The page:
Civic Storytelling Series
Clean Elections, in partnership with the Civic Education & Community Engagement Committee (CE2), spent time with local community leaders to learn what inspired them to be civically engaged and give back to their community. This diverse group of leaders shared their civic autobiography and/or read their favorite story in an effort to inspire and educate students about civic engagement. These videos were developed specifically for educators and students to experience in the classroom.
Clean Elections and CE2 intend to expand this collection of storytelling and civic autobiographies so they can be an ongoing and current resource for teachers. The collection also includes a video from election experts with Clean Elections that provides an overview of the different branches of government, separation of powers, and how voting and elections work. This project began in celebration of Constitution Week and is a part of Clean Elections’ youth voter education and outreach program.
For more classroom resources on civic engagement, voting and how government works, check out the Clean Elections Civics Classroom Curriculum, designed for grades 4-6, 7-8, and 9-12 that meet state standards.
For more resources on civic education, please visit the Arizona Department of Education’s Civic Education & Community Engagement Program website.
Civic StoryTelling Videos
Government and Voting 101
Gina Roberts & Avery Xola
Senator Martín QuezadaThe Story of Ruth Bader Ginsburg: A Biography Book for New Readers
Amy B. ChanClean Elections Commissioner
The Story of John Lewis: A Biography Book for Young Readers
Founding Revolutionary of
Love Glasses Revolution LLC
Your Voice is Your Superpower
ALL in Education
The Life of/ La Vida de Dolores
David Martinez III
Vitalyst Health Foundation
Grace for President
Arizona Humane Society
African American Reconstruction LLC
Voting Ambassador for AZSOS
ASU - Professor
School of Transborder Studies
Arizona African American Legislative Committee
Secretary of State
Anusha NatarajanResearch aid at The School of Civic and Economic Thought and Leadership at ASU
Sometimes People March
Anusha Natarajan, Lillian and EthanLead Fellow for Andrew Goodman Fellow's Program at Arizona State University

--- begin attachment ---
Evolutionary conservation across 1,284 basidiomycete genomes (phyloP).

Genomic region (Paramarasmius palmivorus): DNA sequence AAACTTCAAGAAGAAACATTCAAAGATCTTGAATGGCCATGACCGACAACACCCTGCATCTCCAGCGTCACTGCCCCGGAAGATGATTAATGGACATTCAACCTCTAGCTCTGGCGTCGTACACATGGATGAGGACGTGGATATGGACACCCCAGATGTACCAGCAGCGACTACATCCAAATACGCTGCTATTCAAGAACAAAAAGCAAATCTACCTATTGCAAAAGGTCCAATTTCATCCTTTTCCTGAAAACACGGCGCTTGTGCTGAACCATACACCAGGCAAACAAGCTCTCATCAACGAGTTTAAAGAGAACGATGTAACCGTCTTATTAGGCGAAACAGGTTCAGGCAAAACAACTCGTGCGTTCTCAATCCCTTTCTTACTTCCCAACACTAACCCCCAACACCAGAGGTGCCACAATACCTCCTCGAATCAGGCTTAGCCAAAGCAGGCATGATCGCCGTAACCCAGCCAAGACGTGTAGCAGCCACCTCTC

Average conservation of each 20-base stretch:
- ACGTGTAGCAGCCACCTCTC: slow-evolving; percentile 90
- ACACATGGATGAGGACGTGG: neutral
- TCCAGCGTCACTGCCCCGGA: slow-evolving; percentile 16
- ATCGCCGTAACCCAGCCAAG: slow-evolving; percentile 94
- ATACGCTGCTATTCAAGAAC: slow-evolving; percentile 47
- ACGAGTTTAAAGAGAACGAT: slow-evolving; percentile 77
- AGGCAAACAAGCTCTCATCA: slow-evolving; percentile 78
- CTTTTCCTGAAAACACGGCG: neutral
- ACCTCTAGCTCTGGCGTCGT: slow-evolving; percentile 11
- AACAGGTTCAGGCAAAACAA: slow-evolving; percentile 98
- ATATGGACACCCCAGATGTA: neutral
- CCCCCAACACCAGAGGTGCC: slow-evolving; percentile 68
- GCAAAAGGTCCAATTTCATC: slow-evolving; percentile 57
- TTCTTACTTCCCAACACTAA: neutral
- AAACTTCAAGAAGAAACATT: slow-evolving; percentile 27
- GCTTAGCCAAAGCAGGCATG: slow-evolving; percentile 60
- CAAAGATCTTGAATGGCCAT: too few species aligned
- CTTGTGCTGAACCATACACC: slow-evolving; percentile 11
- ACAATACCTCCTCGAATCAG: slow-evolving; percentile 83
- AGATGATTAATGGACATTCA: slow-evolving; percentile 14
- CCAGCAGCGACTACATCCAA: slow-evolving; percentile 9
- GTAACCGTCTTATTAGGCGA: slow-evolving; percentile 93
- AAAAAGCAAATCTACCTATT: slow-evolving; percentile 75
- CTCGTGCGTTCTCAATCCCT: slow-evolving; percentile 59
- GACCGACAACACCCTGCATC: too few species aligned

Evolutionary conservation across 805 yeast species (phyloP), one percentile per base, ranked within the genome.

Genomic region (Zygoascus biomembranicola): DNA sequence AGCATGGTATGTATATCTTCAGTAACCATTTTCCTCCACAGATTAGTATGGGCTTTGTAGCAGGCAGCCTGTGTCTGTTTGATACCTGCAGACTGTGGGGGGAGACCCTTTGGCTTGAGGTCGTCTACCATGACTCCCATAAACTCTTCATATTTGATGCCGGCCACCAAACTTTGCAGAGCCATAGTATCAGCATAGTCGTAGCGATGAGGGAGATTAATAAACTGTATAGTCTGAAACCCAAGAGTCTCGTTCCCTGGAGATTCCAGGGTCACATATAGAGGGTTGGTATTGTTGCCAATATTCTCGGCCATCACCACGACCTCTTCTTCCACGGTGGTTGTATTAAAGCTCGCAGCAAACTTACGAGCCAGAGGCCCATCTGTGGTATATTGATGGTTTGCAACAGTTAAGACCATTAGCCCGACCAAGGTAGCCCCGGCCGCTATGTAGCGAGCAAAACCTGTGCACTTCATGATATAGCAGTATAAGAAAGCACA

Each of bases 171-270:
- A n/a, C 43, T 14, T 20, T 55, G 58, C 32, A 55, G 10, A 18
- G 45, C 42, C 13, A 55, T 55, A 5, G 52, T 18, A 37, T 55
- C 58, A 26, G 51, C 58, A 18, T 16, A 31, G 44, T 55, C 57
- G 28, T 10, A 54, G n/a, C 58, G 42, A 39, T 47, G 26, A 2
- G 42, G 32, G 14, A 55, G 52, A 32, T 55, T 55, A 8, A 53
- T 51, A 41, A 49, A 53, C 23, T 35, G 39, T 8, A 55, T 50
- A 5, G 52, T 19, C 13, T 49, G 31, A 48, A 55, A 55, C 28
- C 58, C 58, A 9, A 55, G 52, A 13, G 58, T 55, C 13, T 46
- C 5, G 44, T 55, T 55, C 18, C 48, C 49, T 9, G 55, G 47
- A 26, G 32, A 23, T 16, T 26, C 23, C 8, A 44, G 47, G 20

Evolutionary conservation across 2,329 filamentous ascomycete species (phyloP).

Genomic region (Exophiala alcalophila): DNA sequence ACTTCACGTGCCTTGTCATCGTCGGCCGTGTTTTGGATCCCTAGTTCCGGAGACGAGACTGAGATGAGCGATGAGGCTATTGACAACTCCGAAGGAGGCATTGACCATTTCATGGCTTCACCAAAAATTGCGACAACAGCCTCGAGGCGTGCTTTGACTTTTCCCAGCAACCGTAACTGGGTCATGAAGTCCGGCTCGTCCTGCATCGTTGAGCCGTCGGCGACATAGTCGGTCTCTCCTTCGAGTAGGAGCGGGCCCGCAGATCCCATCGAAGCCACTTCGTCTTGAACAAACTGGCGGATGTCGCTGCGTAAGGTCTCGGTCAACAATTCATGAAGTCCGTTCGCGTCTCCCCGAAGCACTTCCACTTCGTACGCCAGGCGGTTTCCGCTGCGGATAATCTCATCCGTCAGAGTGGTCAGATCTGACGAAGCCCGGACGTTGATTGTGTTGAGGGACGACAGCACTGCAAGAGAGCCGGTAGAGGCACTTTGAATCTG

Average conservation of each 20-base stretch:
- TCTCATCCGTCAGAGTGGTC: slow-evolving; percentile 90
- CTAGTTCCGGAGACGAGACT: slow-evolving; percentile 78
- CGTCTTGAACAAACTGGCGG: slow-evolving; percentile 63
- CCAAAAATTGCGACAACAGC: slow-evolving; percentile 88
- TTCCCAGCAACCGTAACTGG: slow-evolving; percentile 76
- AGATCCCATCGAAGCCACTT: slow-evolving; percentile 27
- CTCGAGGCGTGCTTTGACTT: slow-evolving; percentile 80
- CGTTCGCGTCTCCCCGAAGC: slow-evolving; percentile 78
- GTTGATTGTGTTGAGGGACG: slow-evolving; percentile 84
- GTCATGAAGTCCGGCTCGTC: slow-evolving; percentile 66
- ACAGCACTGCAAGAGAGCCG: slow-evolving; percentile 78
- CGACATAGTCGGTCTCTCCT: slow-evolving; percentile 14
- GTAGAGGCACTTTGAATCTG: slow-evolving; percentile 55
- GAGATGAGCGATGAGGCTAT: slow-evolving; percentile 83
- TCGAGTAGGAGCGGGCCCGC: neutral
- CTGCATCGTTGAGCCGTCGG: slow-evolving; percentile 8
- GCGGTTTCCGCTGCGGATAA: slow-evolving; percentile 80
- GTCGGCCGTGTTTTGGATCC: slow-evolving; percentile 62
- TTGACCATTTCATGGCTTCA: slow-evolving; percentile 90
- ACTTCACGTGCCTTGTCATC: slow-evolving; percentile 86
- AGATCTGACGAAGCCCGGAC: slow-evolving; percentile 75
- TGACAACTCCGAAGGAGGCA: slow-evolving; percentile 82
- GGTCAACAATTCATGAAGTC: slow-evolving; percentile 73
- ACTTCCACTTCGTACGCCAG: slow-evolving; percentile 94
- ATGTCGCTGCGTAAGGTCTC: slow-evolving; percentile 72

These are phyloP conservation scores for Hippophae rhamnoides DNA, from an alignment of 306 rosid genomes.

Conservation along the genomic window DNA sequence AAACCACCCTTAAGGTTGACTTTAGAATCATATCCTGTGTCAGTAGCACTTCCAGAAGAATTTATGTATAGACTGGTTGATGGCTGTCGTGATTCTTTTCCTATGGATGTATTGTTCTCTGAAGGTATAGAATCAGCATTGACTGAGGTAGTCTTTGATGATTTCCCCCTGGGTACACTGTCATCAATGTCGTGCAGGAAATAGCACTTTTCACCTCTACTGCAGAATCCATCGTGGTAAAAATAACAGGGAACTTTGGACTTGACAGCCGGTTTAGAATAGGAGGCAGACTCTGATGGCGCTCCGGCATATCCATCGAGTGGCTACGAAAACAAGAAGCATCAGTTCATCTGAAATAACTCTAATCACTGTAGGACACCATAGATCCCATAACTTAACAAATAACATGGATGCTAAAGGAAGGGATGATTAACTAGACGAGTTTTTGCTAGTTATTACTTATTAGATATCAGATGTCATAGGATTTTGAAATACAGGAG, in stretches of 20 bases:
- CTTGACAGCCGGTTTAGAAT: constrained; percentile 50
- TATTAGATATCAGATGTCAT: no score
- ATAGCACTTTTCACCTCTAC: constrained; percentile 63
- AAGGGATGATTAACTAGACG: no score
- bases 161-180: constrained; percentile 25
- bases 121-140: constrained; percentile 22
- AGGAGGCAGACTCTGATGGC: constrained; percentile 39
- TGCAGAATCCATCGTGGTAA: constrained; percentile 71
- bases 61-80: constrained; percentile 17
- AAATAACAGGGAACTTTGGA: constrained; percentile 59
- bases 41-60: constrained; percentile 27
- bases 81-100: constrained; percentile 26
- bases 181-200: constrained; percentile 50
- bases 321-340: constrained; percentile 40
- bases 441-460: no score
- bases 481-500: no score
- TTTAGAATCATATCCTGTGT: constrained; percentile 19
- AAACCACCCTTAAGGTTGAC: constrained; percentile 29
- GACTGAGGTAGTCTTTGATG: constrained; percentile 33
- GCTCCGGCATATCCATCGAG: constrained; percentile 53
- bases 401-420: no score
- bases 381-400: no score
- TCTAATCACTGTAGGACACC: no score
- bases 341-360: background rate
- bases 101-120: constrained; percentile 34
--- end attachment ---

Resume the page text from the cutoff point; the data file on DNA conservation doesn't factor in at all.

Avery XolaMilitary Veteran and Voter Education Specialist
Voting in the Military
LeNora Yazzie FultonFormer Apache County Recorder and longtime member of the Navajo Nation Election Board
Native American Voting Experience
Helpful Information and Links:
On September 17, 1787, members of the Constitutional Convention signed the draft of America’s founding document. Beginning with the famous words - We the People… - the constitution affirms that the United States government exists to serve all its citizens.
- Known as the “Father of the Constitution”, James Madison was responsible for drafting and presenting the first blueprint, originally called The Virginia Plan, to the Constitutional Convention in 1787.
- The Constitution of the United States: A Transcription
- The White House: The Constitution
- The Founding Fathers
- Constitutional Amendments Affecting Voting Rights
-The 15th Amendment gave African American men the right to vote in 1870. But many weren't able to exercise this right. Some states used literacy tests and other barriers to make it harder to vote.
-The 19th Amendment, ratified in 1920, gave American women the right to vote.
-The 24th Amendment
, ratified in 1964, eliminated poll taxes. The tax had been used in some states to keep African Americans from voting in federal elections.
-The 26th Amendment, ratified in 1971, lowered the voting age for all elections to 18.
- The Arizona Constitution Project